In 2010, Variety labeled the Les Arcs Film Festival as the "European Sundance." It wasn't entirely wrong about that – but not entirely right either.
Founded in 2009, the Les Arcs showcases European independent cinema and takes place annually at Les Arcs ski resort in the French Alps. This year's edition, which wrapped up over the weekend, celebrated the festival's fifth anniversary. It was the biggest year to date, according to co-founders Guillaume Calop and Pierre-Emmanuel Fleurentin, who both hail from the Savoy village.
Comparisons to Sundance are inevitable, mainly due to the ski resort factor and the parallel of showcasing indie films. What makes Les Arcs different – and perhaps unique – in this era when film festivals try so desperately to distinguish themselves in an oversaturated film festival circuit and marketplace for indie film? Start with this: Some of its screenings take place in a sculpted igloo in the middle of the slopes and a truck equipped with a fully functioning screening room. How fascinating and innovative is that?
More importantly, Les Arcs is looking to distinguish itself in another less sensational and more serious and professional manner. Indeed, with the evolving financing landscape for European indies, drastically reduced funding and distribution opportunities as well as a very unpredictable box office, it is a dire time for the European film market. According to Fleurentin, Les Arcs is aiming to show that "just like Sundance proved U.S. indie films could have an international and commercial potential, the same is true of European-driven films with small to mid-sized budgets up to €8 million."
In that sense, the festival's objective is to promote European cinema in all its diversity by showcasing European indies that tend to remain within their geographical boundaries. The festival also intends to improve the structuring of a European film market by organizing professional meetings that gather more than 500 movers and shakers of the European film industry. These professional events in question take place as part of the Les Arcs 1950 co-production market, a three-day event aimed at professionals interested in a financial or production participation in 28 projects (out of a total 250 submissions received this year, 90 more than in 2012) selected by the head of industry, Vanja Kaluđerčić, who is also a programmer at the Sarajevo Film Festival. Additionally, the event showcases 10 works-in-progress selected by Frédéric Boyer, the head programmer at Les Arcs and Tribeca. Boyer's selections include new projects by Clément Cogitore, Ian Fitzgibbon, John Huddles, Hans Van Nuffel and Hafsteinn Gunnar Sigurdsson.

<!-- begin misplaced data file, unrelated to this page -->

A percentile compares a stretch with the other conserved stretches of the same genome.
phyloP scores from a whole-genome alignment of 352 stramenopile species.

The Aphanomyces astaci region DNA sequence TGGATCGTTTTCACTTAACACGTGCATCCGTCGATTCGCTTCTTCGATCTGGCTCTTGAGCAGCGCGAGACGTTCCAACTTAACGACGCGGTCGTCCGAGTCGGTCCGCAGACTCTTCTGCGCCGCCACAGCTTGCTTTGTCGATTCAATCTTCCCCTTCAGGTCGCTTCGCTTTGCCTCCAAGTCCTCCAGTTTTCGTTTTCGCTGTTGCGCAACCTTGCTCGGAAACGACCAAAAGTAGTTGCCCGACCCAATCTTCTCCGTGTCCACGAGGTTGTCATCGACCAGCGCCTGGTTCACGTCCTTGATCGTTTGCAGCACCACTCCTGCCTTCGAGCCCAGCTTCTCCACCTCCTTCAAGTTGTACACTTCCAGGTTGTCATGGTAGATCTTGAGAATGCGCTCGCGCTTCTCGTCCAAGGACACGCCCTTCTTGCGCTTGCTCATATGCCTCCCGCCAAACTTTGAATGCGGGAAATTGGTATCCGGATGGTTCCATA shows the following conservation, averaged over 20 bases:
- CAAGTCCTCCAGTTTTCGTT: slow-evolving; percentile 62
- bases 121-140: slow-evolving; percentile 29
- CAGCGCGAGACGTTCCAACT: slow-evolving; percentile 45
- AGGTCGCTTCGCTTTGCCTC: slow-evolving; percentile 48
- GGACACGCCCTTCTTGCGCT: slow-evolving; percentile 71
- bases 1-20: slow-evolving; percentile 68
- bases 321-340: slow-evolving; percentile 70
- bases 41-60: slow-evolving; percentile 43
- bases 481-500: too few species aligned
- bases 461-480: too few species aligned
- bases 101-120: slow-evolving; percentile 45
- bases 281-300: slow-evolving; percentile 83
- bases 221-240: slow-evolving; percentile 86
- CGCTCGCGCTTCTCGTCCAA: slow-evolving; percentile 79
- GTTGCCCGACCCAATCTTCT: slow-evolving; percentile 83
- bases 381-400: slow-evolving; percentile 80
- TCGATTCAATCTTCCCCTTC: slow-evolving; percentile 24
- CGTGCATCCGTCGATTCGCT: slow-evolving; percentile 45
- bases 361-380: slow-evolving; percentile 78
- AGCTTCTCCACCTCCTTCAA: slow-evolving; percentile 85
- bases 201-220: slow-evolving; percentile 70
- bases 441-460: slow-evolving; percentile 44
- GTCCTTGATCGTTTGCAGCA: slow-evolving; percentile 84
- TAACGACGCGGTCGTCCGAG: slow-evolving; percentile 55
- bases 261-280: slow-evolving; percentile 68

During the DIRE Days (European united independent distributors), the members of this network show upcoming releases to exhibitors while discussing the challenges of European films in the Héxagone. Moreover, the festival is broadening its horizons by inviting American and Canadian distributors in an attempt to open the market to non-European professionals like 20th Century Fox International -- "so they can find European films to finance," according to Fleurentin.
As far as the lineup is concerned, Fleurentin deems this year's selection the strongest, "a real balance of the diverse offering that can be found across Europe." Indeed, the 12 titles competing for the Crystal Arrow include David MacKenzie's "Starred Up," Pawel Pawlikowski's "Ida" (which has already snatched awards in London, Warsaw and Toronto), Hungary's foreign language Academy Award submission "The Notebook," Lukas Moodysson's "We Are The Best!," Jean-Stéphane Bron's "L’Expérience Blocher" and "Love is the Perfect Crime," which opened the festival.
Boyer organized the lineup so that 70% of it are French premieres, many coming straight from Toronto. This time, the focus is former Yugoslav cinema and includes classics such as "I Even Met Happy Gypsies" by Aleksandar Petrović, Emir Kusturica's "When Dad Was Away on Business," and the Oscar-winning "No Man’s Land" by Danis Tanović. It also features contemporary works like Maja Miloš's controversial "Clip" and Srda Golubović's "The Trap."
Jasmila Žbanić, whose film "For Those Who Can Tell No Tales" is also screened in competition, has received the "Femme du Cinéma" award, an honorary prize that supports women directors that has been introduced for the first time this year. Innovative additions like this are highly significant for a festival that cannot merely rely on high-profile world premieres due to its place in the festival calendar.
Les Arcs not only exerts influence on the European indie marketplace because of its emphasis on diversity, but also because it presents a mixture of low budget works from emerging and established talent alike. After only five editions, with its an ambitious lineup and high-profile industry events, Les Arcs has managed to become a key rendez-vous for the film festival circuit and industry and one of the most pleasant ones at that -- no matter which festivals to which it's compared. Chapeau!